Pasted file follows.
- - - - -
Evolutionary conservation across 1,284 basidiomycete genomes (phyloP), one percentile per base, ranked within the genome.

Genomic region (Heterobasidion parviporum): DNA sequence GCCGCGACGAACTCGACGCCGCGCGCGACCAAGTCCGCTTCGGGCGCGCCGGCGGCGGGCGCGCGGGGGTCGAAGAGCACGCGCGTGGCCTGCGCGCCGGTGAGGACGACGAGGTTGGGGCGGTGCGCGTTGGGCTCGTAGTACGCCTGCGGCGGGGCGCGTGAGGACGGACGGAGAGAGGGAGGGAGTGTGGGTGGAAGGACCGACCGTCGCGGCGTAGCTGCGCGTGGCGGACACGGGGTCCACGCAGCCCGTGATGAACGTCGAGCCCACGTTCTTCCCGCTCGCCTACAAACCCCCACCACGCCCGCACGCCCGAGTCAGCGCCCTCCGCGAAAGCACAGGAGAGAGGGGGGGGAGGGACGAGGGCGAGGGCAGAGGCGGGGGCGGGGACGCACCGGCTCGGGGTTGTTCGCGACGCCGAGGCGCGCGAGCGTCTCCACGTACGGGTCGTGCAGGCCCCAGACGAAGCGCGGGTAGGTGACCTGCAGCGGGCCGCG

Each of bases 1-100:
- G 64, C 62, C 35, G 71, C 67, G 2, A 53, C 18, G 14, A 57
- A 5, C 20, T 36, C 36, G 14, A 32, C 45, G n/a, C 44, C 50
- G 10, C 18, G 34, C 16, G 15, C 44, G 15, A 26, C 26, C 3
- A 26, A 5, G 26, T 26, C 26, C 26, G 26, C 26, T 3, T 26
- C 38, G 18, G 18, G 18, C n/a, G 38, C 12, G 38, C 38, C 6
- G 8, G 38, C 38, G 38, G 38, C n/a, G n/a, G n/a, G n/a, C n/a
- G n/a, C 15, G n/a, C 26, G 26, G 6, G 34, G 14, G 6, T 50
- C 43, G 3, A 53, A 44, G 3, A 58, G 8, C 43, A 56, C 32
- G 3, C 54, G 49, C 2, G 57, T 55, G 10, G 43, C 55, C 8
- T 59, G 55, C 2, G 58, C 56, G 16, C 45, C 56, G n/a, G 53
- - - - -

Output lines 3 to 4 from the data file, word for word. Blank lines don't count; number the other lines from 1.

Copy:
Each of bases 1-100:
- G 64, C 62, C 35, G 71, C 67, G 2, A 53, C 18, G 14, A 57